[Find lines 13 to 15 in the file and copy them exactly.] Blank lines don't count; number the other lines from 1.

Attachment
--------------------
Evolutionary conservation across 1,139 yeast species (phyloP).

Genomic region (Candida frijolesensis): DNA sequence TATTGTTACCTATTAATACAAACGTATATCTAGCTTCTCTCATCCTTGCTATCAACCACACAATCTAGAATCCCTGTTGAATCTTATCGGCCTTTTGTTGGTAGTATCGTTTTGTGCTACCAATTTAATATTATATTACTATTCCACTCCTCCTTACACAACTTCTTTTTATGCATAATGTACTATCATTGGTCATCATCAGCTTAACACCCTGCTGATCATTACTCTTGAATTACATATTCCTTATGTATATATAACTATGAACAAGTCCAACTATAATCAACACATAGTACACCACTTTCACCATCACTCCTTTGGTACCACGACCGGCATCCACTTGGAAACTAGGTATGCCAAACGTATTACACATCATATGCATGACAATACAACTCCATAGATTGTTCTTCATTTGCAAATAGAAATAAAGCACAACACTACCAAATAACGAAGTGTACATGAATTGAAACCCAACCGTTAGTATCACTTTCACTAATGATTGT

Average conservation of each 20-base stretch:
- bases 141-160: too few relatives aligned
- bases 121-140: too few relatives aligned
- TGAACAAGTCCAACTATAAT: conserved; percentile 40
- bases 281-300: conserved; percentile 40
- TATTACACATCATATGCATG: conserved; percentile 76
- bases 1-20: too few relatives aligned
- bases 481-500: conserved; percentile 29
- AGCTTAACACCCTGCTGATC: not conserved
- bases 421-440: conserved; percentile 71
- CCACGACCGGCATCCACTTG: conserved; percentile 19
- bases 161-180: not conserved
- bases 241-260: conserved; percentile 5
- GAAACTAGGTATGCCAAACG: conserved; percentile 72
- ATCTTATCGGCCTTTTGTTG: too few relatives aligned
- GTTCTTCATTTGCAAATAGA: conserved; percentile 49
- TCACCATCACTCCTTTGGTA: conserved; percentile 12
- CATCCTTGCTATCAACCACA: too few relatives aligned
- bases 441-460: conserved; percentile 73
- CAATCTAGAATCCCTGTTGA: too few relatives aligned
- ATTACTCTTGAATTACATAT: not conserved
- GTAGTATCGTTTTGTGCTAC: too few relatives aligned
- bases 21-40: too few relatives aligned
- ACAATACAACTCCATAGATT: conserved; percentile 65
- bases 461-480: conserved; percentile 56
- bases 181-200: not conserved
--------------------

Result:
- CCACGACCGGCATCCACTTG: conserved; percentile 19
- bases 161-180: not conserved
- bases 241-260: conserved; percentile 5